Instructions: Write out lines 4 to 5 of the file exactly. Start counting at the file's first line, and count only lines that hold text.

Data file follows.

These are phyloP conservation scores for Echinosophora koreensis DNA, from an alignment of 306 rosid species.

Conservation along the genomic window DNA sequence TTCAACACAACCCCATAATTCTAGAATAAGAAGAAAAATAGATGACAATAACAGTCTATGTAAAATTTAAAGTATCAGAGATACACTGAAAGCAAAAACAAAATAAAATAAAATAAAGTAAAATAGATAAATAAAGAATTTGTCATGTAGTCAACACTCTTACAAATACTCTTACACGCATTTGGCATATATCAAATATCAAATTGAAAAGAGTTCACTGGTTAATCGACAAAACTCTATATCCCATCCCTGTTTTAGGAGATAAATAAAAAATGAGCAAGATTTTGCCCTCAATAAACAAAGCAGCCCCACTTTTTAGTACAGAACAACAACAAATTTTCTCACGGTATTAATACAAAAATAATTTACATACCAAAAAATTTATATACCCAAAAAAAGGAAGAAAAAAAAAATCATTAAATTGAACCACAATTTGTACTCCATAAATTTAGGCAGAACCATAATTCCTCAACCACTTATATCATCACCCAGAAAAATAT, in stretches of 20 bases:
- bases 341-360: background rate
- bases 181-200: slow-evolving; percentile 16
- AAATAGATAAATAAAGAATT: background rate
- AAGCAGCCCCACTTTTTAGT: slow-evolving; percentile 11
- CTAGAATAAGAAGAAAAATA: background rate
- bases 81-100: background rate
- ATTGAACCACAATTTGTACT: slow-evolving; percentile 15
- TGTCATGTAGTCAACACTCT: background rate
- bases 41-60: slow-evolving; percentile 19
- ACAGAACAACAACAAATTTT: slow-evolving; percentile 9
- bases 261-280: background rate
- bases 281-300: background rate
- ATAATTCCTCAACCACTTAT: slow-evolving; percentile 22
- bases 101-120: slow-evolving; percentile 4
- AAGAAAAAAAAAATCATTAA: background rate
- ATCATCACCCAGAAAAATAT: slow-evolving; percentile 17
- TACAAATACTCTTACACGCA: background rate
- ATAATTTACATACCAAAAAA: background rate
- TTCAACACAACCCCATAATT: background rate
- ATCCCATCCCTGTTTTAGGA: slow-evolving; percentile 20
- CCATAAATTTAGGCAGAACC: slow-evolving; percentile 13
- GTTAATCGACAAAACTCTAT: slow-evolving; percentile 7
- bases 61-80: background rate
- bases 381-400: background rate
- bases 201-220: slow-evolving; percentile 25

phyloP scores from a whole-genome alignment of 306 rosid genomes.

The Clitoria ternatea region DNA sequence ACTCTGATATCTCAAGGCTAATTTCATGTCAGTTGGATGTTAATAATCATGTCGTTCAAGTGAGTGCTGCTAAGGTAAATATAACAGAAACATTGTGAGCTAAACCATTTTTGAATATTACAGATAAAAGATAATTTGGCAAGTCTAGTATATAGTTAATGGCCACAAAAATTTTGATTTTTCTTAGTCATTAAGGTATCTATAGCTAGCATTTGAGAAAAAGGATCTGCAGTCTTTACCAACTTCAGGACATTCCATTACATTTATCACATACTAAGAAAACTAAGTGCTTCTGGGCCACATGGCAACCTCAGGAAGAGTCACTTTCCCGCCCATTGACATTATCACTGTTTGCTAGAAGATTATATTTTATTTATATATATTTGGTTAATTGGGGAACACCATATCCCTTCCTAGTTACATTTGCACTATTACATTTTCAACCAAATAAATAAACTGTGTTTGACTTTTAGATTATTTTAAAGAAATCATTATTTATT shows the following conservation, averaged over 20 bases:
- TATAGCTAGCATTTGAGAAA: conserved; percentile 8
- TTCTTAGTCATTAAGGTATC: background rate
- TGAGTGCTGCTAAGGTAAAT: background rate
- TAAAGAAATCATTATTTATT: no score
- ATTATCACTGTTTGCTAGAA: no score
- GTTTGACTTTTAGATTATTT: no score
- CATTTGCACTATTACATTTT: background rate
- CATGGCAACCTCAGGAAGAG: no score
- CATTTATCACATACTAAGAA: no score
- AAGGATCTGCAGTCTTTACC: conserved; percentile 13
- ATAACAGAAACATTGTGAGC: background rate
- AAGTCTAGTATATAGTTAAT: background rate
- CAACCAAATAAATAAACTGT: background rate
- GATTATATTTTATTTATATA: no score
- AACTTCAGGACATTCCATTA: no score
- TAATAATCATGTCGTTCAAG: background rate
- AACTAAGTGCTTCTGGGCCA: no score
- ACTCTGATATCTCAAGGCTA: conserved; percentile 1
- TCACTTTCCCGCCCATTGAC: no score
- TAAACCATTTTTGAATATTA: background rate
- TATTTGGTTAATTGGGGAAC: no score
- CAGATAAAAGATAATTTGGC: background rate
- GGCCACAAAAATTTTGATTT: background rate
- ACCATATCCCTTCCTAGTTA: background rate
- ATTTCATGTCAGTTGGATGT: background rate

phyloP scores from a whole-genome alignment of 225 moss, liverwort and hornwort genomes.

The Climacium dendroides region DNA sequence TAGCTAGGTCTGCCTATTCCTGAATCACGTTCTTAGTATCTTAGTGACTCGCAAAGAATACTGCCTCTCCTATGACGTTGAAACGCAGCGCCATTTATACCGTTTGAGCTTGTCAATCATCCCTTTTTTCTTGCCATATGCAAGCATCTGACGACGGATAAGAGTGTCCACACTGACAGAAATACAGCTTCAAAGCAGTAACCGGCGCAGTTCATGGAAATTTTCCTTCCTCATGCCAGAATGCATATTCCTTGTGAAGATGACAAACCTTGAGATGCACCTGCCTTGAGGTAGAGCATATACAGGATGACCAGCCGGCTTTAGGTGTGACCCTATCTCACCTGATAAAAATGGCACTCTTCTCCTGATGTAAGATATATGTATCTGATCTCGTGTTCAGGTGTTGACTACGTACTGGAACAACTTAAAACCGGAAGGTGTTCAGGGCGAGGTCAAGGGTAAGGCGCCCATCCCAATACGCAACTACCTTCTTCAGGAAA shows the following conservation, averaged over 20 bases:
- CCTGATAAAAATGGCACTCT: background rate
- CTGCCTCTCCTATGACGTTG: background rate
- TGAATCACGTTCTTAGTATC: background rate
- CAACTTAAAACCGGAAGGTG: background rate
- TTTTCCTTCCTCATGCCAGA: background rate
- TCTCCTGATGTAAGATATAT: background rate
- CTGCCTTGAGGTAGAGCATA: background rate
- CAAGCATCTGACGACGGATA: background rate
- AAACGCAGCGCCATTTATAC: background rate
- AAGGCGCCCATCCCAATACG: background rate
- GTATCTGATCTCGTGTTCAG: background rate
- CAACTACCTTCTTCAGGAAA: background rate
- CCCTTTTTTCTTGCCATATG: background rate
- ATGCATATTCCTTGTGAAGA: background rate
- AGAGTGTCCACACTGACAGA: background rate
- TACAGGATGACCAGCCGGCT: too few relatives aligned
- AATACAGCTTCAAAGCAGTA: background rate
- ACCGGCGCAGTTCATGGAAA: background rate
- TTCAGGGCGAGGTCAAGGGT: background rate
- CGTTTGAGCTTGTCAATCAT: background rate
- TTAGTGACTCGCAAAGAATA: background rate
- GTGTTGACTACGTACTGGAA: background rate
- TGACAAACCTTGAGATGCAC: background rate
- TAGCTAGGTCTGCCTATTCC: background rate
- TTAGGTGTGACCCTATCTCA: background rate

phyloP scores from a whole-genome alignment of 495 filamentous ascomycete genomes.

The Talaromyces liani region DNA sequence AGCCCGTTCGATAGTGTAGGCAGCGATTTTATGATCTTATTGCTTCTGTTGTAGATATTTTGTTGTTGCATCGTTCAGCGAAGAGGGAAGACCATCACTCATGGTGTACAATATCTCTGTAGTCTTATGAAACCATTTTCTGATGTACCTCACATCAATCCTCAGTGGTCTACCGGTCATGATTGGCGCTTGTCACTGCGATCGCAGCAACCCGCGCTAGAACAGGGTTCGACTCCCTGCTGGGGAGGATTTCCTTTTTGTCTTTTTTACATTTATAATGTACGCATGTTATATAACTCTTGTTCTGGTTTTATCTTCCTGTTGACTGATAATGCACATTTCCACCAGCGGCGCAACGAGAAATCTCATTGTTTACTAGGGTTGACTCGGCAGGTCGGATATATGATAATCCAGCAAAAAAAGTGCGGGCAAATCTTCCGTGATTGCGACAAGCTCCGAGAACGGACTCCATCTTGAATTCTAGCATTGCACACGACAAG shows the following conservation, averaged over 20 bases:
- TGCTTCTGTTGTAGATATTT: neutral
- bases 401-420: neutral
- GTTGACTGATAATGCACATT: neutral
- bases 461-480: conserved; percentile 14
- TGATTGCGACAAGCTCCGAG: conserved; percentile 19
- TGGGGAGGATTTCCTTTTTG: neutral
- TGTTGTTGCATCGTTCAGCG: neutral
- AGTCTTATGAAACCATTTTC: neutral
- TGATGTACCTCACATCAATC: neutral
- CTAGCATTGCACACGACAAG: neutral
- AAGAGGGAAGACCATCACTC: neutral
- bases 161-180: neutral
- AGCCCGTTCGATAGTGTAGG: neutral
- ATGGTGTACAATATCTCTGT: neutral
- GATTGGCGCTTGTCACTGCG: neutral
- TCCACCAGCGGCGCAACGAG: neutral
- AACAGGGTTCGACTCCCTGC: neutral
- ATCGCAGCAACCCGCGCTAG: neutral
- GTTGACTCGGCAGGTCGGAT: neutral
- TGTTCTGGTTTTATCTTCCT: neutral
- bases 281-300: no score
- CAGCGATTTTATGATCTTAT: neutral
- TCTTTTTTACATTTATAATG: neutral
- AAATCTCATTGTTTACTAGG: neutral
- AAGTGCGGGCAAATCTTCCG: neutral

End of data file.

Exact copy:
- bases 181-200: slow-evolving; percentile 16
- AAATAGATAAATAAAGAATT: background rate